The use of adhesive 40 in combination with screws 42 is shown as a joining device in FIG. 3. In essence, the edges 26 c and 26 d are overlapped and the adhesive 40 is applied between the overlapped edges. The addition of either screws 42 or thermally deformable nails 44 are used in combination with the adhesive 40. In any case, the securing is done as close to the edges as possible so as to prevent any significant interference with the remainder of the film 26 when the film 26 resonates.

FIGS. 4A and 4B show the alternative thermally deformable screw 44 and how the screw 44 appears before (FIG. 4A) and after (FIG. 4B) thermal deformation thereof.

FIG. 5 illustrates yet another embodiment of fixing lateral edges 26 c and 26 d of the film 26 together. This figure joins the two lateral edges 26 c and 26 d by overlapping the same and securing the edges with any one of a narrow band of sticky tape 60, ultrasonic bonding 62, or the adhesive 40 alone. The resulting seam has even better resonance characteristics than the embodiment of FIG. 3 where adhesive 40 is combined with either one of screws 42 or thermally deformable nails 44. This is due to the fact that the bonded region can vibrate in the same way as the remainder of the film area if the jointed region is free to move.

FIG. 6 illustrates the surface characteristics of the PVDF film 26 modified to enable the securing shown in FIG. 3 and the overlapping and bonding of the overlapped edges shown in FIG. 5. Essentially, the film 26 includes an electrode area 50 formed over substantially the entire inner face 27 thereof. In order to prevent shorting at the overlapped lateral ends 26 c, 26 d of the film 26, a portion of the electrode material 26 is removed to provide a non-electrode area 48. Likewise, the electrode material is removed from the upper and lower (longitudinal) edges 26 a, 26 b of the film 26 in order to eliminate shorting from surface to surface.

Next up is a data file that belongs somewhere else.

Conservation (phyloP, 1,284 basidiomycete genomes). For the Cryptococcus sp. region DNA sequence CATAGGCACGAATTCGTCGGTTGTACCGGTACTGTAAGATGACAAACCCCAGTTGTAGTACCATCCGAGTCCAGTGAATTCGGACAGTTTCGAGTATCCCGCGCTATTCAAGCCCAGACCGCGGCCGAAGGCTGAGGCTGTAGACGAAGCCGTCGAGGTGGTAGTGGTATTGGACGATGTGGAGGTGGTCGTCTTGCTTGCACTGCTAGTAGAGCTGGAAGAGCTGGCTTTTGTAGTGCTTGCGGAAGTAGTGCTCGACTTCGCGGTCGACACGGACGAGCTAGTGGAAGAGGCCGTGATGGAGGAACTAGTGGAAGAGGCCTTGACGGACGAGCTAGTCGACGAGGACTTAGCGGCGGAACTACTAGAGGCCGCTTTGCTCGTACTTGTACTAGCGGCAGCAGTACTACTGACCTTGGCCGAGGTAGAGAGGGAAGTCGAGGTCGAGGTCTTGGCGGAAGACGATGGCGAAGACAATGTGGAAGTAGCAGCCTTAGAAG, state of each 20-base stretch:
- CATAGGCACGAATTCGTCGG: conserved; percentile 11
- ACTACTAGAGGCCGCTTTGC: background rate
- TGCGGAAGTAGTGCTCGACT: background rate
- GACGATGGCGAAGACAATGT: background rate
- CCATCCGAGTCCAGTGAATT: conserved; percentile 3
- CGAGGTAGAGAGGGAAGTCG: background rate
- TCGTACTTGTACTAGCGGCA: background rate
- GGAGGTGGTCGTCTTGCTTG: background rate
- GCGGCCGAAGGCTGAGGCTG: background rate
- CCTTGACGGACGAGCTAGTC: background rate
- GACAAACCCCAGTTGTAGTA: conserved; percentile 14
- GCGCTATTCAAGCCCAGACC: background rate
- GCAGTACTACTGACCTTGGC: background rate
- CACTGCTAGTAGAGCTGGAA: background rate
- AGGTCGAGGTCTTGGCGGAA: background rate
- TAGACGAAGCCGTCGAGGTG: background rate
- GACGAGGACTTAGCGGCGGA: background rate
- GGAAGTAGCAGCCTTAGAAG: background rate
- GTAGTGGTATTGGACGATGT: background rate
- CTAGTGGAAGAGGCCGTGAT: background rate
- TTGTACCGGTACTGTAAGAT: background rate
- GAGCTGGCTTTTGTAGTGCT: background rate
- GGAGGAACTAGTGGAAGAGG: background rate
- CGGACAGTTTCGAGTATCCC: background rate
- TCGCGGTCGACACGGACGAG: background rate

The film 26 is overlapped at the non-electrode areas 48 and the securing by way of adhesive 40, sticky tape 60, ultrasonic bonding 62, or a combination of screws 42 or deformable nails 44 with the adhesive 40 occurs at the overlapped areas. There is not any specific required surface area to be devoted to the non-electrode surface area 48 or to the electrode area 50, as long as a sufficient electrode area 50 is present to accomplish the operating functions of the transducer.

With regard to the electrode material on the film, it is known that silver ink is a good component for the electrode material formed on electrode area 46 because it has a low electrode resistance. However, silver ink gets darker in color when touched, and the darker area may become apparent after an elapsed period of time such as one month. Therefore, the silver ink has to be coated by a thin layer of a transparent or colored layer preferably by spraying painting or screen printing thereon. Another option is to mix silver ink with carbon ink to make the silver ink dark from the outset. This way, any darkening of the silver ink will not be noticeable. It should be noted that this arrangement for the film is applicable to all of FIGS. 2, 3, and 5.

A radius of the spool 10 can be determined by its ultimate application to an end product. For example, if the size of the end product to which the PVDF film 26 is mounted has a diameter of 7˜15 mm, the resonance frequency can be determined by Equation (1) above. Young's modulus of PVDF and density are modified by Ag-carbon ink. Accordingly, the parameters to be used for Equation (1) are